The move, announced earlier this week, is potentially a disaster for the entire sector for reasons I’ll outline here.
Let’s begin by putting MySQL in perspective: It’s the most competitive and biggest threat to Oracle Corp., if for no other reason than it’s cheaper, and in many applications, more practical.
It’s used extensively by the open-source community and is the engine that runs almost all the blogging software — including the successful WordPress, which is used as the blogging-content back end for the New York Times, among other large commercial enterprises.
Sun has an awful track record with its acquisitions. Here is a recent official list.
Sun’s crummy results go way back and include unique and useful products such as TOPS — a PC to Mac file-sharing OS, which was bought by Sun in 1987, then rotted from neglect.
From another perspective, you have to wonder why MySQL was sold in the first place and who orchestrated this deal.
If anyone actually knew that MySQL was up for grabs, I expect that Google, Yahoo and certainly Microsoft Corp. would have been interested, and there should have been a publicized bidding war resulting in a much higher price than $1 billion.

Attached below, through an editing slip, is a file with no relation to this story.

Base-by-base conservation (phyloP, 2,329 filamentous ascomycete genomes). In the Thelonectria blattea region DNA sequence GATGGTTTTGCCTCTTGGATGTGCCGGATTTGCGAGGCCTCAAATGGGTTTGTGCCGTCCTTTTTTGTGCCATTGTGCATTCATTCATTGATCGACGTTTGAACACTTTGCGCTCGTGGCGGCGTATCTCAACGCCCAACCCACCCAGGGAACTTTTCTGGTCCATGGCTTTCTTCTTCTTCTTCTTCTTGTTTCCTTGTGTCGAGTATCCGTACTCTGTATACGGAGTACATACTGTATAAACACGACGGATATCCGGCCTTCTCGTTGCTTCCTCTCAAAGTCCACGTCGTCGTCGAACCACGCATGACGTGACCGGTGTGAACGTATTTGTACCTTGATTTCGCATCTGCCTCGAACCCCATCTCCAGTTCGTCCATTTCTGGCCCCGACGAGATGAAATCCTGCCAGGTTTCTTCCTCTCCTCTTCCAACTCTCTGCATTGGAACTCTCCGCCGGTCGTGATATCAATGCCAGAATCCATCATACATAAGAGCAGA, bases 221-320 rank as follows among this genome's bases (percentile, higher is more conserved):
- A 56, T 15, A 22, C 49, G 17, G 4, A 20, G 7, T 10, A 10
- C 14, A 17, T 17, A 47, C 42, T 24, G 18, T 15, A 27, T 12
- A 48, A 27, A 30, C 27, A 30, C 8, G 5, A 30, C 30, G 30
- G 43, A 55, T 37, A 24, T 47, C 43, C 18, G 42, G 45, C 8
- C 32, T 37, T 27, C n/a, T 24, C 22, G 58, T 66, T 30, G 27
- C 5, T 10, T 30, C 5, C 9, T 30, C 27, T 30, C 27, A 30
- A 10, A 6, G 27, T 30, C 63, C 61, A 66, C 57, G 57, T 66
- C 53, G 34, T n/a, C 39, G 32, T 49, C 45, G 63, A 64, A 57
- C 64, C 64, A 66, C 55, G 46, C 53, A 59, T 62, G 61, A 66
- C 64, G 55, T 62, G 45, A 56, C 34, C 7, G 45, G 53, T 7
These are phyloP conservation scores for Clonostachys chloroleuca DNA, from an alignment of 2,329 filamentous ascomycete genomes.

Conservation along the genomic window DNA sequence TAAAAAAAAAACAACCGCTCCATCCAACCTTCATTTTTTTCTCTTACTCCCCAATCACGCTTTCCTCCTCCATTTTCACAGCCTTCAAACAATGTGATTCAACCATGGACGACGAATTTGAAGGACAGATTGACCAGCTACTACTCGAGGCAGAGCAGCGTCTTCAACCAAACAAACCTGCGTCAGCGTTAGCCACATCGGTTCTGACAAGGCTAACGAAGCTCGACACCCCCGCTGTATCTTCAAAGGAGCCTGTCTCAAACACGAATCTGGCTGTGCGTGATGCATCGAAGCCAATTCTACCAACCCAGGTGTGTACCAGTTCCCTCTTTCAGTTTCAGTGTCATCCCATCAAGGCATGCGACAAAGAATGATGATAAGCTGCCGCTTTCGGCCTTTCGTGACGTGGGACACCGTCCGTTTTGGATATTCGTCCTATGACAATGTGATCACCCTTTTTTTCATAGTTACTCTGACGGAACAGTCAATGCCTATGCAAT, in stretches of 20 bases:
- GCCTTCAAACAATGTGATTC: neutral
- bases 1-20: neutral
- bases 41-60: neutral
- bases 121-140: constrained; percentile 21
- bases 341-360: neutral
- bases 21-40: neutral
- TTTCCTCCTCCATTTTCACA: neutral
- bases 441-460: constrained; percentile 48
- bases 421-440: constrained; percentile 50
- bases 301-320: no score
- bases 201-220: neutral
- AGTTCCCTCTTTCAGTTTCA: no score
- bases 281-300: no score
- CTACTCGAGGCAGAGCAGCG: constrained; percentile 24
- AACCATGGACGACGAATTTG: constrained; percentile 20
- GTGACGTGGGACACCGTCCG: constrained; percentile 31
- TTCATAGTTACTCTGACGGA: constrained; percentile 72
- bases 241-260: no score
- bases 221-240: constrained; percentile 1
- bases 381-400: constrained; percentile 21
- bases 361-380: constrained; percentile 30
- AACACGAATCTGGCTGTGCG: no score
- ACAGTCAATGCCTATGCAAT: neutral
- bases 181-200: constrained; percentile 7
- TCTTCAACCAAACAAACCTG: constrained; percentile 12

I’m close to being convinced that Oracle wanted to buy MySQL to kill the product, but knew that it couldn’t pull off the stunt itself. It would be too obvious, especially to European Union regulators. So it sent in a stooge to do the job.
The two companies, Sun and Oracle, have been strategic partners for years. On top of that, Sun cannot actually afford to spend a $1 billion on a company producing a mere $60 million in revenue and working outside its core competencies.
So who can afford it? Oracle, that’s who. This deal stinks from top to bottom.
So there you have it. Somehow, Dvorak made some points but then again, maybe we are overanalyzing things.